Pets and Allergies

Pets and Allergies

It’s Allergy Season Again

This is the time of year when allergies make everyone miserable: sneezing, itchy skin, itchy eyes.  Our pets are no different.  This month’s article will address things to know about our itchy, sneezing pets.

The first thing we think about when pets start scratching is food allergies.  However, environmental allergens are more common.  Examples of inhaled allergens are dust, pollen, cleaning products and perfumes.  A pet will scratch or lick itchy areas until the skin is broken or a bald patch appears.

If a pet is sneezing it could be allergic bronchitis.  If the pet inhales an offending allergen, it coats the lining of the airways and triggers an allergic reaction.  This will cause coughing and even difficulty breathing.   If the pet is struggling to breathe, take it to the vet immediately.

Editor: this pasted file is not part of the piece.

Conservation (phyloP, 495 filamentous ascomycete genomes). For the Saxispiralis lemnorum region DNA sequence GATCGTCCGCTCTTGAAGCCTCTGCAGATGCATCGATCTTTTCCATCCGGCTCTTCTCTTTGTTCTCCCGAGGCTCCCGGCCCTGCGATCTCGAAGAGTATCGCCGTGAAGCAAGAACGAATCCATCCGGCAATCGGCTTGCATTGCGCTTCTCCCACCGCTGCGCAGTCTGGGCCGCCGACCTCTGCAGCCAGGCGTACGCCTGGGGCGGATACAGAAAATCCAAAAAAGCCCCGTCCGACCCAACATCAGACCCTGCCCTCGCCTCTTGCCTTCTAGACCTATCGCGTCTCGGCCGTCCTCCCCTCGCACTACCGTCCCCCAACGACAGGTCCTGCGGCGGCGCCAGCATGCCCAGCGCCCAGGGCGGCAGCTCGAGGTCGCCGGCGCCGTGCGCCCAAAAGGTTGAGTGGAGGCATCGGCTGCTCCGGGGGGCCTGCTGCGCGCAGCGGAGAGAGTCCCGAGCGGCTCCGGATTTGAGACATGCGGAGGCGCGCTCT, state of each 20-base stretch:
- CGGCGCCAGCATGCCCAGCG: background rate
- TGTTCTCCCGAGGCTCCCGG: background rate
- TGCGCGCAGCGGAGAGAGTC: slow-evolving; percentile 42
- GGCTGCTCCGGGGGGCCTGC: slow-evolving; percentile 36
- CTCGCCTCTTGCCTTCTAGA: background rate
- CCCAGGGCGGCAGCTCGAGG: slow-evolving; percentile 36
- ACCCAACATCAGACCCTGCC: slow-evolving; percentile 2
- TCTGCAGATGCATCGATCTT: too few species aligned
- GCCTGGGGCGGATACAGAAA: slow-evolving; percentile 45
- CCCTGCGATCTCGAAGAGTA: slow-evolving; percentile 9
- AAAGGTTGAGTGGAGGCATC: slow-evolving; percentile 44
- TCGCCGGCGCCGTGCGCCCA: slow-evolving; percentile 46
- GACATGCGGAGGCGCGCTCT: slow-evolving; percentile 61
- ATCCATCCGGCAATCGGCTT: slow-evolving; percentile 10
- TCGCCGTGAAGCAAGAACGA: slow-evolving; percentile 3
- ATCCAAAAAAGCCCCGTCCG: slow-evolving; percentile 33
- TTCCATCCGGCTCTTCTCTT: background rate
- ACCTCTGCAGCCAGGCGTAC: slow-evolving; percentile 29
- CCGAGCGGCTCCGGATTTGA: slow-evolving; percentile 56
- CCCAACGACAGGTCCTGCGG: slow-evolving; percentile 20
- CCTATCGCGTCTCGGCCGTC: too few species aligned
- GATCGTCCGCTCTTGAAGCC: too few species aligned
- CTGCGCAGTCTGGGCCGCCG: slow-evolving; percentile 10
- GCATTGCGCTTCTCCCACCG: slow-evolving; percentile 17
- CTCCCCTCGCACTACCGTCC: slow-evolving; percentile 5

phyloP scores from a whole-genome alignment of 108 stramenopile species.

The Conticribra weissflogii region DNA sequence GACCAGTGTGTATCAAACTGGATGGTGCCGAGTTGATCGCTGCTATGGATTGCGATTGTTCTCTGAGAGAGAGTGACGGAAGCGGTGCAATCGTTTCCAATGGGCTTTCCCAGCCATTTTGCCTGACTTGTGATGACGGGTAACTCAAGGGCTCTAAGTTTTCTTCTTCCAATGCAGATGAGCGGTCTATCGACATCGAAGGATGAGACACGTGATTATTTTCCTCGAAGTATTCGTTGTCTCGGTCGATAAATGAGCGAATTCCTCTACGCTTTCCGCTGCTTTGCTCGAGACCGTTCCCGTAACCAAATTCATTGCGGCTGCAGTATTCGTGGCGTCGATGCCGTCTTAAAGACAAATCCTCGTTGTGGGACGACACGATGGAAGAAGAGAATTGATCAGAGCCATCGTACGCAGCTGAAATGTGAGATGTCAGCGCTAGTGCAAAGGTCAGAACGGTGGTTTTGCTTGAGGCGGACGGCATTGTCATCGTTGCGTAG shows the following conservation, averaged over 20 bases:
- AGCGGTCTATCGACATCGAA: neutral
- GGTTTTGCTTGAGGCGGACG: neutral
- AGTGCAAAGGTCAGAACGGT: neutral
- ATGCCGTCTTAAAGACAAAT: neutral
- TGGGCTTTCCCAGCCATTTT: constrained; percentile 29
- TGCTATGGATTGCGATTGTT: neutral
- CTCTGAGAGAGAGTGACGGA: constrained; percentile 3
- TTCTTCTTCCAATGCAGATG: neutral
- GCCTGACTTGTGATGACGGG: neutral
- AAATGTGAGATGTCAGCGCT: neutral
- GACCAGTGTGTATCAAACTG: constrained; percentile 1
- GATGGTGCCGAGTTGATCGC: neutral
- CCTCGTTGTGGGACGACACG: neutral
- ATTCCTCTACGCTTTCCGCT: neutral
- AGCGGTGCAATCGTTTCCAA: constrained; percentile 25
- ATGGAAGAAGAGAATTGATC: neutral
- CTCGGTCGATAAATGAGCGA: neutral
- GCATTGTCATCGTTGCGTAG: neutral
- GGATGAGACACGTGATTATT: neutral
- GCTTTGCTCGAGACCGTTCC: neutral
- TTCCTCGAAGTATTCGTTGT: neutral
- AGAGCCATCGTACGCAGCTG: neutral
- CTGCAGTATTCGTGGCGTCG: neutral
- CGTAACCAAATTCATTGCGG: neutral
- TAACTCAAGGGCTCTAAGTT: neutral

Fleas are the most common cause of allergies. The saliva of the fleas can cause an allergic reaction when the flea bites.  In very sensitive animals, even a single flea bite can be problematic.  Here where we live, we should keep our pets on year-round flea prevention.

In food allergies, proteins are the most common cause.  Chicken, beef and eggs are the most common offenders.  It’s hard to diagnose a food allergy.  You will have to do food trials by eliminating a suspected food for two to three months and reintroducing it to the diet.  If symptoms go away and then return, you have your culprit.  If not, then repeat with another food.  It is possible to get food that breaks down the proteins so small that they don’t trigger reactions.  Talk to you vet about it.

It is possible to do allergy testing on your pet.  It’s done either by skin testing or blood testing.  This can be quite expensive, however.  Pets can also be given allergen specific immunotherapy just as humans can. 

When allergies are out of control, your vet can give your pet a steroid shot for the symptoms.  It’s almost immediate relief.  Steroids can be given three or four times a year.  Again, talk to your vet about it.  If symptoms are severe, the vet will use his/her discretion about the intervals for steroid injections.

Daphne Rashall

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